This book may now top my list of books everyone I know should read. Enough: Why the World’s Poorest Starve in an Age of Plenty by Roger Thurow and Scott Kilman is a sharply written, well-researched attempt to answer one of the world’s most plaguing questions: if we grow enough food for everyone, why is there famine?
Alternately enraging and hopeful, the book makes the case that famine and malnutrition are man-made problems (that’s the enraging part), but it also covers promising efforts to keep the next food crisis from claiming so many lives.
Thurow and Kilman are reporters with the Wall Street Journal–a publication hardly known for its bleeding-heart liberalism, by the way–and they bring a journalistic sense of immediacy to the stories they tell, from the withered fields of Ethiopia to the American corn belt. But this is not purely objective fact-finding. Thurow and Kilman are angry, and they want you to be angry too.
And you should be angry. American grain subsidies have pumped money into corn production, swamping the global market with cheap grain and undercutting farmers in the developing world. This has put much of Africa in the position of continually importing staple grains, which makes them vulnerable to price shocks. So when the price does rise, as it did dramatically in 2008, they do not have the capacity to fill the demand and people go hungry.
But it doesn’t stop there. When famine strikes, America responds by shipping tons of American grains to the recipient nation. Generous, right? Not when there are already local producers growing the same food. A flood of free food swamps the local market, deepening the problem by putting local farmers out of business and thus jeopardizing next year’s food supply. The World Food Program long ago switched to locally sourcing its food aid. Why doesn’t the US program follow suit?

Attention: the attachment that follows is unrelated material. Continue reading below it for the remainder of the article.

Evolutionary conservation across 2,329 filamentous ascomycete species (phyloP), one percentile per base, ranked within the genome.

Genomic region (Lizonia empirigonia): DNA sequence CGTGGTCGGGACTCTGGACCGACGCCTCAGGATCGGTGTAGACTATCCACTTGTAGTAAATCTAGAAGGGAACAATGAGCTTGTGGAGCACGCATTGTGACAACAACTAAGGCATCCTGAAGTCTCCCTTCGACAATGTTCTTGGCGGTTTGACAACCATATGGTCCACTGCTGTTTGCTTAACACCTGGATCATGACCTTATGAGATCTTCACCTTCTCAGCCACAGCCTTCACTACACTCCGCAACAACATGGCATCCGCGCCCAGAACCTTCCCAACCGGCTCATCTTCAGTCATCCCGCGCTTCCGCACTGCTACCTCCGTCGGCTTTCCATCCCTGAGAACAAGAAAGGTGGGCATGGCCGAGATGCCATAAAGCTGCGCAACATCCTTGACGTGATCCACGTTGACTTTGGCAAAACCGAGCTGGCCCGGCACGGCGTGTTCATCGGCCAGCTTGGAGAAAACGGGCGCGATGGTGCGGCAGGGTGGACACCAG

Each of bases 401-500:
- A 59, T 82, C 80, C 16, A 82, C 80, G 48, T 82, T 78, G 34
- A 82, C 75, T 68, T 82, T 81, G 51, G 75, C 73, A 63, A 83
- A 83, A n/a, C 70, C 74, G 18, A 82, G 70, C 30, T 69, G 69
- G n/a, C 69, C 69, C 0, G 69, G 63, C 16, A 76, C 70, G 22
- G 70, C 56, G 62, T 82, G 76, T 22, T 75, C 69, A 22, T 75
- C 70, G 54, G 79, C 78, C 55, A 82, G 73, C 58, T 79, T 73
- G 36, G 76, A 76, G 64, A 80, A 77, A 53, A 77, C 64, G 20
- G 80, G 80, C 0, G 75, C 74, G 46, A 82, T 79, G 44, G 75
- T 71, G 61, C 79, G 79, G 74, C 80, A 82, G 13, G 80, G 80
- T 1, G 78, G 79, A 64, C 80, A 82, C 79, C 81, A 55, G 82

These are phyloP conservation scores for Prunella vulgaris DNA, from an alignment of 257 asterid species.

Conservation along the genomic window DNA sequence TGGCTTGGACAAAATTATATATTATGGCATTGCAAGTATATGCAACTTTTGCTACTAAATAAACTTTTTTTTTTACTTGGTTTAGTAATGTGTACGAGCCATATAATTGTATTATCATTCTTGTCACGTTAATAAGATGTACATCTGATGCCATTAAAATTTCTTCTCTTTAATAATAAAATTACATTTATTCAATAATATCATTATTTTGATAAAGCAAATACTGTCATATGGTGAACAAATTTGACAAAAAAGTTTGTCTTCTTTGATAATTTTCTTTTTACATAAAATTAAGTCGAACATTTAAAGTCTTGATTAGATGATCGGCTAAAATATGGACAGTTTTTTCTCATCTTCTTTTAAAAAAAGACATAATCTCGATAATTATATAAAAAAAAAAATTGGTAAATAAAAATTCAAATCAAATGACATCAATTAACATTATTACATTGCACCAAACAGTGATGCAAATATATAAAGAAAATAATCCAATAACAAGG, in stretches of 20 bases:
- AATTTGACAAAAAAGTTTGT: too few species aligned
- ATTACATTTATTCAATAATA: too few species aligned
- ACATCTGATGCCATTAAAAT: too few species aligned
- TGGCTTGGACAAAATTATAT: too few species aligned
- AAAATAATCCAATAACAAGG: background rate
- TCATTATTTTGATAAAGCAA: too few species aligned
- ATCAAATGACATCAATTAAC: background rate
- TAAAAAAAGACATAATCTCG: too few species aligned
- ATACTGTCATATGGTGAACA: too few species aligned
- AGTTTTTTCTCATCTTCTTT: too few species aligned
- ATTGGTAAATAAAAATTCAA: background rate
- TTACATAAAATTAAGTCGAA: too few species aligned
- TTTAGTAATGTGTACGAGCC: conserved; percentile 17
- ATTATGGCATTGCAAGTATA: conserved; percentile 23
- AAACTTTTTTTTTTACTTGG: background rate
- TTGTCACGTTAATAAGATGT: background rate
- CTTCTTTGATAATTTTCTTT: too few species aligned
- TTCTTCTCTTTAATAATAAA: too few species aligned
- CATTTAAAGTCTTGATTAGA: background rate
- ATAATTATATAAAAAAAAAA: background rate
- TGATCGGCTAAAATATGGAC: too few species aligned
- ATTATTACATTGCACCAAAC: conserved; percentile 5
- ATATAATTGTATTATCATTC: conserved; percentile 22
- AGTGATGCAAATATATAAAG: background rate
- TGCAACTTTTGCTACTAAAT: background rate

The farm lobby. Unfortunately the Farm Bill–a massive, entrenched piece of legislation that governs a boggling amount of programs from school lunches to corn subsidies to food aid–mandates that all US emergency food aid be grown on America’s farms, while simultaneously pumping huge subsidies into those farms to artificially deflate prices. These policies are great for large-scale industrialized farmers. They are ruinous to the farmers and consumers of the developing world, especially Africa. It’s time to change them.
Enough is the best book I’ve read that summarizes the major issues in agricultural policy. It’s suggestions are laudable: scale back production subsidies in the US and Europe, buy 50% of emergency food aid from local sources rather than shipping it from the States, increase USAID funding of agriculture programs, support efforts to build functioning futures markets and insurance systems in developing countries, and (controversially) change free trade agreements to allow developing countries to subsidize their own farmers until such a time as they are food self-sufficient.
I think all of these suggestions are both sensible and necessary. If something doesn’t change in ag policy, famine and malnutrition will continue, even in a world where we grow enough food for everyone.
Another great part of Enough is its profiles of people and organizations working to fight hunger. One of them, Howard Buffet (Warren Buffet’s son) is a major supporter of ECHO. Another, Bread for the World, is a wonderful faith-based organization that lobbies for the hungry in Washington D.C. If you want further information about how you can influence our country’s response to hunger worldwide you could do worse than read their annual Hunger Report.